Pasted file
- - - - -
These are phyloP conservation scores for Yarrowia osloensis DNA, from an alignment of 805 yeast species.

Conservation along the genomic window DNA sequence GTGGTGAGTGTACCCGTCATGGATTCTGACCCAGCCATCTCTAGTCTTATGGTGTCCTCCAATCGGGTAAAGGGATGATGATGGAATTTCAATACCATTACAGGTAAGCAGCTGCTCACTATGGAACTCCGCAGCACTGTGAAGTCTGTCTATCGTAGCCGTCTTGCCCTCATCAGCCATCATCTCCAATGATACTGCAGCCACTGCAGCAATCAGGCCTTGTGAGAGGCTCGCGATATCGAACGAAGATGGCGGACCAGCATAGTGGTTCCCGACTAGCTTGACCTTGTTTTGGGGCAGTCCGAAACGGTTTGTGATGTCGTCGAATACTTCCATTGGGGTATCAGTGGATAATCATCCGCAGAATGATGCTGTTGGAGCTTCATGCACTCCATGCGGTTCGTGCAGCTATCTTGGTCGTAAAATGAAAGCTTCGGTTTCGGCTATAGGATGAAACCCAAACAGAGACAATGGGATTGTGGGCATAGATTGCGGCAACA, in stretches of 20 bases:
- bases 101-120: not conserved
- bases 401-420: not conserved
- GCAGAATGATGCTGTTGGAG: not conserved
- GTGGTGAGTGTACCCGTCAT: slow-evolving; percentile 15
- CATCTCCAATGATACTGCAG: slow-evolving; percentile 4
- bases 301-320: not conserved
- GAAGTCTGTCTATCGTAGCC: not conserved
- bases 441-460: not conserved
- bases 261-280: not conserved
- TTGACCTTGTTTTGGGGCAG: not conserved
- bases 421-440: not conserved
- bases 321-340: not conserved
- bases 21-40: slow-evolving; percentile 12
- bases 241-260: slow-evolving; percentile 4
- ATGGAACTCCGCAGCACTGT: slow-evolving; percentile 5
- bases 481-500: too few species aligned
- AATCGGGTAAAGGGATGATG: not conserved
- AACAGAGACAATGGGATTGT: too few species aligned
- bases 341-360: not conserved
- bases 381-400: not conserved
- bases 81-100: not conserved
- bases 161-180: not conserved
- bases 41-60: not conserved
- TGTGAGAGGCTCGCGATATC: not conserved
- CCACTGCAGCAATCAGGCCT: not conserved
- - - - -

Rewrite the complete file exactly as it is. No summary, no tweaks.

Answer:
These are phyloP conservation scores for Yarrowia osloensis DNA, from an alignment of 805 yeast species.

Conservation along the genomic window DNA sequence GTGGTGAGTGTACCCGTCATGGATTCTGACCCAGCCATCTCTAGTCTTATGGTGTCCTCCAATCGGGTAAAGGGATGATGATGGAATTTCAATACCATTACAGGTAAGCAGCTGCTCACTATGGAACTCCGCAGCACTGTGAAGTCTGTCTATCGTAGCCGTCTTGCCCTCATCAGCCATCATCTCCAATGATACTGCAGCCACTGCAGCAATCAGGCCTTGTGAGAGGCTCGCGATATCGAACGAAGATGGCGGACCAGCATAGTGGTTCCCGACTAGCTTGACCTTGTTTTGGGGCAGTCCGAAACGGTTTGTGATGTCGTCGAATACTTCCATTGGGGTATCAGTGGATAATCATCCGCAGAATGATGCTGTTGGAGCTTCATGCACTCCATGCGGTTCGTGCAGCTATCTTGGTCGTAAAATGAAAGCTTCGGTTTCGGCTATAGGATGAAACCCAAACAGAGACAATGGGATTGTGGGCATAGATTGCGGCAACA, in stretches of 20 bases:
- bases 101-120: not conserved
- bases 401-420: not conserved
- GCAGAATGATGCTGTTGGAG: not conserved
- GTGGTGAGTGTACCCGTCAT: slow-evolving; percentile 15
- CATCTCCAATGATACTGCAG: slow-evolving; percentile 4
- bases 301-320: not conserved
- GAAGTCTGTCTATCGTAGCC: not conserved
- bases 441-460: not conserved
- bases 261-280: not conserved
- TTGACCTTGTTTTGGGGCAG: not conserved
- bases 421-440: not conserved
- bases 321-340: not conserved
- bases 21-40: slow-evolving; percentile 12
- bases 241-260: slow-evolving; percentile 4
- ATGGAACTCCGCAGCACTGT: slow-evolving; percentile 5
- bases 481-500: too few species aligned
- AATCGGGTAAAGGGATGATG: not conserved
- AACAGAGACAATGGGATTGT: too few species aligned
- bases 341-360: not conserved
- bases 381-400: not conserved
- bases 81-100: not conserved
- bases 161-180: not conserved
- bases 41-60: not conserved
- TGTGAGAGGCTCGCGATATC: not conserved
- CCACTGCAGCAATCAGGCCT: not conserved